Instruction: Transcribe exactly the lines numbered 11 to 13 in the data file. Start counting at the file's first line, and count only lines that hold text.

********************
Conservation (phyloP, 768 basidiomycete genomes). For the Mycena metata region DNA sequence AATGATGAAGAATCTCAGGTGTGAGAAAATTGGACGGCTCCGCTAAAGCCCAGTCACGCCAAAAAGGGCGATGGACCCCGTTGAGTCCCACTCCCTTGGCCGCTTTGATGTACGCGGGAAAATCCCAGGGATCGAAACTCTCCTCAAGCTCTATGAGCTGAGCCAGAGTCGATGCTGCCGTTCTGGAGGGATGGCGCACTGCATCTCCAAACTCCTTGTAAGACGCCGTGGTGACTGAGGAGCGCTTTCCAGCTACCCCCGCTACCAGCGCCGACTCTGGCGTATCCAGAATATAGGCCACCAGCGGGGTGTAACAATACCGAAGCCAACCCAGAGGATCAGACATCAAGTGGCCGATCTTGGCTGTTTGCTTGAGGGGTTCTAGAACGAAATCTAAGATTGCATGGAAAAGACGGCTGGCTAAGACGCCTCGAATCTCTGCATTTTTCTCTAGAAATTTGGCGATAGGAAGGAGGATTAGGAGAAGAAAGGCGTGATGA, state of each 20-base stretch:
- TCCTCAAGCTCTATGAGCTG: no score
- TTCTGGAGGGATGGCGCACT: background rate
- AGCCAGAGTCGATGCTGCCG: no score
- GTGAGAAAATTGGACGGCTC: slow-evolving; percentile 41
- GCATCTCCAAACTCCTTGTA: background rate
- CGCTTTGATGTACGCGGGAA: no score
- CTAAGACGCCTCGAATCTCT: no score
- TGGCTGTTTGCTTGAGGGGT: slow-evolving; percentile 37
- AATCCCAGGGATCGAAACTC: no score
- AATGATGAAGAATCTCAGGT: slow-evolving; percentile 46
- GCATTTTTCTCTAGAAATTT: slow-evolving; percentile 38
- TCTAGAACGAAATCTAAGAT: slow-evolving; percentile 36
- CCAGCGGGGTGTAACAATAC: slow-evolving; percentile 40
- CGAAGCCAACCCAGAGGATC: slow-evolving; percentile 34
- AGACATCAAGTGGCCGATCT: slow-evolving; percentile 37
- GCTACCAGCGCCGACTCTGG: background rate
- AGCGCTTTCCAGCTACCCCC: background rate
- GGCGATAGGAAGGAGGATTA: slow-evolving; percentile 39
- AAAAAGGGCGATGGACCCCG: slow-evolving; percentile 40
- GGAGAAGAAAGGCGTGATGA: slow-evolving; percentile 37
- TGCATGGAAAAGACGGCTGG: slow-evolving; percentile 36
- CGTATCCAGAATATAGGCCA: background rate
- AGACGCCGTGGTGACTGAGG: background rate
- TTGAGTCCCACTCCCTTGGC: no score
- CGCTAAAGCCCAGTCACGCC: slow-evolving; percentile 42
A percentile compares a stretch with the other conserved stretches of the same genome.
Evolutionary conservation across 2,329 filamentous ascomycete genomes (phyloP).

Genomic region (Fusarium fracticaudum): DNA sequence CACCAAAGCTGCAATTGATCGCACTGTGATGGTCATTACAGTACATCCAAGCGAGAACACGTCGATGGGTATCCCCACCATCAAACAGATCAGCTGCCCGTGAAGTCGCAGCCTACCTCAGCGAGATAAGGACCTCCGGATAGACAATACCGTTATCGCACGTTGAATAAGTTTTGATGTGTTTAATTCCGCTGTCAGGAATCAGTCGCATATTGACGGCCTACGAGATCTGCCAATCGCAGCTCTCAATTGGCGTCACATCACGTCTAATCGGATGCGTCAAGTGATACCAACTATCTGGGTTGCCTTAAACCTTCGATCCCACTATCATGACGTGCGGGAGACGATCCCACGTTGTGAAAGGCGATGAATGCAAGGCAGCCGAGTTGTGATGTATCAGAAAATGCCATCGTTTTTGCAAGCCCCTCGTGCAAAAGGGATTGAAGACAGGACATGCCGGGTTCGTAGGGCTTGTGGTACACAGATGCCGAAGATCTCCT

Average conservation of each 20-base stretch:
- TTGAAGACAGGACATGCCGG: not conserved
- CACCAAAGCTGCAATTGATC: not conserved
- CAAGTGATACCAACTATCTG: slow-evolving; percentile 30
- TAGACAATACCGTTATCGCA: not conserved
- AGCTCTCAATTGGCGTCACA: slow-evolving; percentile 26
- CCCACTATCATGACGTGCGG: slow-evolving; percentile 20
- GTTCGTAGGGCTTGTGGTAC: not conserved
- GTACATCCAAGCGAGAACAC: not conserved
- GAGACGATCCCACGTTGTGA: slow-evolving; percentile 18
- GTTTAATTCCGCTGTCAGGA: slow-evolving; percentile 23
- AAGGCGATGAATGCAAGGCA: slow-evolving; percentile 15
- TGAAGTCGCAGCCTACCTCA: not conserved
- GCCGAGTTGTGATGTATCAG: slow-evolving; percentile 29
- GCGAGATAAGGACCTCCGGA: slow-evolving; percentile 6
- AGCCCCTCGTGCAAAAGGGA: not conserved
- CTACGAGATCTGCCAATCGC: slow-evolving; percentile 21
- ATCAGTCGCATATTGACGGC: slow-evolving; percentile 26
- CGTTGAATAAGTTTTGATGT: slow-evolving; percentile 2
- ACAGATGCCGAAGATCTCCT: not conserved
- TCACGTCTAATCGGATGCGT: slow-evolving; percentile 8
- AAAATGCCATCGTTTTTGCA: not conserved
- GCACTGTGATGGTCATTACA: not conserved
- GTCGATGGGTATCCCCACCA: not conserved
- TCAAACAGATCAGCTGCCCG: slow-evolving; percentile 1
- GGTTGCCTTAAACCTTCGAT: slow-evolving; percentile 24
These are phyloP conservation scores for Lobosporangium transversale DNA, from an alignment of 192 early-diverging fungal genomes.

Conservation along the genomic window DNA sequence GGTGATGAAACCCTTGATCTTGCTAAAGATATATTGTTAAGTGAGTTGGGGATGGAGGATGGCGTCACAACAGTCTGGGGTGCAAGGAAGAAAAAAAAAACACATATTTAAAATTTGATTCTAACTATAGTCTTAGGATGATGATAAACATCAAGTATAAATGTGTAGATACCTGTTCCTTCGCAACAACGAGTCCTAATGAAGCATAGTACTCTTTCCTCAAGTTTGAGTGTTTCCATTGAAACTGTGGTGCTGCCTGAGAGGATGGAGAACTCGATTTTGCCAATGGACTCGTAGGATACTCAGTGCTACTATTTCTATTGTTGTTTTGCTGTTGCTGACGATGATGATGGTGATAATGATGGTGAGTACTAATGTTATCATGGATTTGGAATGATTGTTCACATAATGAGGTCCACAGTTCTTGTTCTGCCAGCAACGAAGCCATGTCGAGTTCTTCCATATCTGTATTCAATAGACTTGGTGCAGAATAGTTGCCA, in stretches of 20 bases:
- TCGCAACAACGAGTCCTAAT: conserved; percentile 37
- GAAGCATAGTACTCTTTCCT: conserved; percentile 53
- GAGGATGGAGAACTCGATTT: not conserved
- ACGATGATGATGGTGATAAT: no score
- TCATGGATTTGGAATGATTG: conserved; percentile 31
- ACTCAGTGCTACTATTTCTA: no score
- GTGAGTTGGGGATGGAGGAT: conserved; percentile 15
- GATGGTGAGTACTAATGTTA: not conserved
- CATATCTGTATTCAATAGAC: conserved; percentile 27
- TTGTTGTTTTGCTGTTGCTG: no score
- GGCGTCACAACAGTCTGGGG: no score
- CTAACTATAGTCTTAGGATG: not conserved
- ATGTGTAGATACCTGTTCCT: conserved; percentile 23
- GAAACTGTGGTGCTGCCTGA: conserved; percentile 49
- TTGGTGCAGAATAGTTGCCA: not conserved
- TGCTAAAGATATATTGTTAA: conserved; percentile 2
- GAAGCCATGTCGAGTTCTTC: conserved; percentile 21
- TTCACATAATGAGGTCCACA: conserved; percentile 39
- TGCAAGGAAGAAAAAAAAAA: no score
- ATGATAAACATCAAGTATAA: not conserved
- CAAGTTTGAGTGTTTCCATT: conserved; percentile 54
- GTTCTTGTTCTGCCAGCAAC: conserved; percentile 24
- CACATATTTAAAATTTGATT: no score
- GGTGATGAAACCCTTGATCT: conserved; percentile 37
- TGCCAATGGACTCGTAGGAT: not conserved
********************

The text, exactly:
- AATGATGAAGAATCTCAGGT: slow-evolving; percentile 46
- GCATTTTTCTCTAGAAATTT: slow-evolving; percentile 38
- TCTAGAACGAAATCTAAGAT: slow-evolving; percentile 36